Retroperitoneal teratomas are rare, representing only 1% to 11% of primary retroperitoneal neoplasms . They typically present as asymptomatic abdominal mass but can grow to enormous size. There are only 2 children reported hitherto who had presented with acute abdomen. Pontinen et al almost half century ago, had reported a retroperitoneal teratoma in a three year old girl that simulated an acute appendicitis . Nguyen et al had recently described a 9-year-old girl who presented with an acute abdomen because of an abdominal abscess that was treated with surgical drainage and antibiotics . Fifteen years later, she had a recurrence of symptoms and the abscess was ultimately recognized to be an infected retroperitoneal teratoma. Though the diagnosis of infected retroperitoneal teratoma was made at the age of 24 years, this teratoma must have been present since birth and got missed at the earlier presentation in the childhood.
Most of the retroperitoneal tumors in childhood are cystic and benign . Spontaneous rupture of cystic retroperitoneal teratomas is a rare occurrence probably because of the thick encasing capsule. Taking analogy from cystic ovarian teratomas, two clinical presentations could be associated with such intraperitoneal rupture of benign cystic teratomas . The first is acute peritonitis caused by the sudden rupture of tumor contents, which may occur spontaneously or more commonly in association with torsion, trauma, infection, or labour. The second presentation is chronic granulomatous peritonitis resulting from a chronically leaking dermoid, which can be characterized by multiple small white peritoneal implants, dense adhesions, and variable ascitis that simulate carcinomatosis or tuberculous peritonitis. The latter is the more common presentation in case of cystic ovarian teratomas .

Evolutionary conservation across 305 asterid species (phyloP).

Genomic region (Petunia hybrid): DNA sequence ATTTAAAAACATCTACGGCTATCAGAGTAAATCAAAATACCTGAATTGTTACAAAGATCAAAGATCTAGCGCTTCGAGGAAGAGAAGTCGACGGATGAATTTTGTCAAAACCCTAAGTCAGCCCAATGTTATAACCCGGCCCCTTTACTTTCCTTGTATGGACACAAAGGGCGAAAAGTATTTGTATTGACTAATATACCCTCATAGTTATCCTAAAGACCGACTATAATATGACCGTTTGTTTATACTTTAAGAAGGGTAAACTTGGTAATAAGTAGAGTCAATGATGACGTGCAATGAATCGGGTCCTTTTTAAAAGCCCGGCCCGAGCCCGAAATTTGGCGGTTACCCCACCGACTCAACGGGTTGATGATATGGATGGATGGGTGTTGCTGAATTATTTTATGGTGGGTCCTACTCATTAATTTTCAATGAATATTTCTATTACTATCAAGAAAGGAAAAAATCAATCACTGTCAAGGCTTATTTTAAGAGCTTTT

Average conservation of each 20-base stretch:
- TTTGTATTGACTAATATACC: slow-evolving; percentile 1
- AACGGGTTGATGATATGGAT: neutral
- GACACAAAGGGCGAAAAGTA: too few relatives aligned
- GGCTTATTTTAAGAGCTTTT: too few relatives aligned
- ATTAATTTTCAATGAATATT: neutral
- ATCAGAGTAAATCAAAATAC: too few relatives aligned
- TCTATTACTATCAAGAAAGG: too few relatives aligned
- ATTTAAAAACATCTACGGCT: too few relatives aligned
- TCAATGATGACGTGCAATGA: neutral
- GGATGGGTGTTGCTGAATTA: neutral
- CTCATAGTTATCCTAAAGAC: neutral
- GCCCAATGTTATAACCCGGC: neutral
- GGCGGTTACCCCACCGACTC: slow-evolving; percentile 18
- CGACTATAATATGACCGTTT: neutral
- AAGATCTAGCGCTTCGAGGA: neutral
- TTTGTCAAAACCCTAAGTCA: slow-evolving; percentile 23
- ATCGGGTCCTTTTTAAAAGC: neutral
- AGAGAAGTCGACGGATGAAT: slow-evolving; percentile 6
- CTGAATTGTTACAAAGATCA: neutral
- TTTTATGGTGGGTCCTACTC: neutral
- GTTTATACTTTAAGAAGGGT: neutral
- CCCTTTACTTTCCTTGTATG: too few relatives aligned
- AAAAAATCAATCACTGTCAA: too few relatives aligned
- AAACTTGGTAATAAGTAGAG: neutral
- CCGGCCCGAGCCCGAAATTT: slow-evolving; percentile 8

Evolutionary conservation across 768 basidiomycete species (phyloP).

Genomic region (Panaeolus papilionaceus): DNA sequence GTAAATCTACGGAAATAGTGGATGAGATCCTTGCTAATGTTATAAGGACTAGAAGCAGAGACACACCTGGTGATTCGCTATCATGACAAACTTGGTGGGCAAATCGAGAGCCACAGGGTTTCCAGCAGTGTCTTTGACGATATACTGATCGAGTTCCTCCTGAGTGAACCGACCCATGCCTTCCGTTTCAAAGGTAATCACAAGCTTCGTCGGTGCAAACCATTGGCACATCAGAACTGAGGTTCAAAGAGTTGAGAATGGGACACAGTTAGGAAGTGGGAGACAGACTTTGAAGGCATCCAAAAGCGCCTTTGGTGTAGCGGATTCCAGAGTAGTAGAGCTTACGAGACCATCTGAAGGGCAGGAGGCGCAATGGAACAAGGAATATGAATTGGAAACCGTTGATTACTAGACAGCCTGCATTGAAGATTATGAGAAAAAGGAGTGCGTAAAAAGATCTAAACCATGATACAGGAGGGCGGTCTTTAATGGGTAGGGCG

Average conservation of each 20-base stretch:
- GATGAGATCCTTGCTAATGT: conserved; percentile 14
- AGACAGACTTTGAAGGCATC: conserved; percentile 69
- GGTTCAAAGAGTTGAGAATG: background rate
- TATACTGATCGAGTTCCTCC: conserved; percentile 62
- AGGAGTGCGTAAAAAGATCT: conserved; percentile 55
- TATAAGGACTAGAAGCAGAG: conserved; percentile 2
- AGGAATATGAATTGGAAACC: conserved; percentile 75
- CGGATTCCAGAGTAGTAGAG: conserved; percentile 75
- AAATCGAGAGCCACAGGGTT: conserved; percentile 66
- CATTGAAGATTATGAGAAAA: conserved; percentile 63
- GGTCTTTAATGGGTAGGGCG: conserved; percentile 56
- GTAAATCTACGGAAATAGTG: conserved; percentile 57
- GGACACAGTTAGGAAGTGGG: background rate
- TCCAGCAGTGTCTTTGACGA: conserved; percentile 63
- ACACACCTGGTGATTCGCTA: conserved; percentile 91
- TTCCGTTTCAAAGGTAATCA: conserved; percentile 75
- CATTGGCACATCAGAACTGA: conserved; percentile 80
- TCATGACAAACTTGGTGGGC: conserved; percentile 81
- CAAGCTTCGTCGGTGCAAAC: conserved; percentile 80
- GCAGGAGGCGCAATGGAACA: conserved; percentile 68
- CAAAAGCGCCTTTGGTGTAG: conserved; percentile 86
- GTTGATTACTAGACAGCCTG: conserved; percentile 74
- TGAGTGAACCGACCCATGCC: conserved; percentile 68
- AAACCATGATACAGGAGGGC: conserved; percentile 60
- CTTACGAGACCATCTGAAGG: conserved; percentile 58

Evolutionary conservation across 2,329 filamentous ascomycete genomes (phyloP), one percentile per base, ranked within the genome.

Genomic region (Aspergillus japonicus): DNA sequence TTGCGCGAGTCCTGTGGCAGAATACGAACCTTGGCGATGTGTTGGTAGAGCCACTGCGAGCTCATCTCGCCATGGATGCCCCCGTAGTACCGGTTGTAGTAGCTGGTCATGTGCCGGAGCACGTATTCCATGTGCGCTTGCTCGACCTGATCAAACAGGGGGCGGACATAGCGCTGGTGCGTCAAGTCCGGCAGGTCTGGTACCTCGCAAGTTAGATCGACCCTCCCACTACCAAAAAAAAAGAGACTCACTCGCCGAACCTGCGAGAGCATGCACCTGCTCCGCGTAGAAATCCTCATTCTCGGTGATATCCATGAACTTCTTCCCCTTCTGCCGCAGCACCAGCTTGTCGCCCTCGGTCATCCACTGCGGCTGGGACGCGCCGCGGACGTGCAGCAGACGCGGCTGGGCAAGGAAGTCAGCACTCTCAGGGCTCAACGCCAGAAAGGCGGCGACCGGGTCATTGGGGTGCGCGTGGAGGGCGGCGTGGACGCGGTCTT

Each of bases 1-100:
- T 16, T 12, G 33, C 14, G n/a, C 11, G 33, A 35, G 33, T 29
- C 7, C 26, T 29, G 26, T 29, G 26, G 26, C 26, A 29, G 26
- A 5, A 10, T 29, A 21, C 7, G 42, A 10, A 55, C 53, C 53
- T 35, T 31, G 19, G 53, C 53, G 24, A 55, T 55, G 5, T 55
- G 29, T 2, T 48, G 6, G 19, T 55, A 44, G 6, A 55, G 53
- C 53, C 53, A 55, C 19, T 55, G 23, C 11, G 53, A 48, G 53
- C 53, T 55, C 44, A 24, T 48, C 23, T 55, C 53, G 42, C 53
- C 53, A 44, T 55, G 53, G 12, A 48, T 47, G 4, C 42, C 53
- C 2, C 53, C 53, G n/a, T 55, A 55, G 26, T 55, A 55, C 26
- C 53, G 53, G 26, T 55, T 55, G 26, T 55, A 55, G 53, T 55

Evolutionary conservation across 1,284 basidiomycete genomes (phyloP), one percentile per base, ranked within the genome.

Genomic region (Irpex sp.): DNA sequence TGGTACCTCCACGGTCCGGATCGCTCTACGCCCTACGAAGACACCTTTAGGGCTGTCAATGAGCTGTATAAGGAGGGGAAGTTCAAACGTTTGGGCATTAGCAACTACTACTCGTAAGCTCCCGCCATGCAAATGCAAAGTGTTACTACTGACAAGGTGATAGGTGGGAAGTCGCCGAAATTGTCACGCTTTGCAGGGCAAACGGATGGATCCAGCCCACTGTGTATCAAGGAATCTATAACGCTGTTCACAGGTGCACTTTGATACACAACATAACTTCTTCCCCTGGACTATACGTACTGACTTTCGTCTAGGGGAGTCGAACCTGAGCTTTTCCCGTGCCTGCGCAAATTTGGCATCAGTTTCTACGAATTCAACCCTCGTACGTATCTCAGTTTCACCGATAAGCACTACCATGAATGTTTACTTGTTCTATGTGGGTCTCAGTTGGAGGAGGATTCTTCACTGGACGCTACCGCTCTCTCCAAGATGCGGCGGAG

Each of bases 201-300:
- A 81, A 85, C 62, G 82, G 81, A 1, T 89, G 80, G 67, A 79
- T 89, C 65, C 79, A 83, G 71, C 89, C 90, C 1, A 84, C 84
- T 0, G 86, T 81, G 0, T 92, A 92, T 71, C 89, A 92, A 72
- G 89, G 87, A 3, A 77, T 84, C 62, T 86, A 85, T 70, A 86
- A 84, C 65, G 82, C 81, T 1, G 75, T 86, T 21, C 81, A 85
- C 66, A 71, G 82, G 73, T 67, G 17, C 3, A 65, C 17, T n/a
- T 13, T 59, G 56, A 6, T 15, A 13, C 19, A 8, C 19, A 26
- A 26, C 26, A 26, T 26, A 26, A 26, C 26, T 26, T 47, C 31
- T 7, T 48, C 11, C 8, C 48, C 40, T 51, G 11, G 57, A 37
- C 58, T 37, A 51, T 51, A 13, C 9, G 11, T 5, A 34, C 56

CT scan is considered as better radiological investigation than ultrasonography for the diagnosis of RPTs . MRI has been also used recently. At CT, a mature RPT manifests as a complex mass containing a well-circumscribed fluid component, adipose tissue, and calcification . The presence of hypoattenuating fat within the cyst and the presence of calcifications in the cyst wall are considered highly suggestive of cystic RPT . At CT, the presence of fat-fluid levels in the peritoneum has been quoted as a reliable sign of intraperitoneal rupture of abdominal teratoma and subsequent chemical peritonitis . However, the diagnosis of rupture of RPT is usually made at operation.
The operative management of RPTs, especially those with rupture, may be complex and challenging. Despite their benign nature, the lesions can attenuate and surround major vessels, making resection difficult. Preoperative imaging has been known to be offer limited help in demonstrating the position of the major vessels . In particular, the veins may be effaced. Excision of ruptured RPT in our case was also a formidable surgical exercise.
In conclusion, rupture of RPT is an extremely rare phenomenon. It may be difficult to make a preoperative diagnosis and the surgical excision could be a challenging task.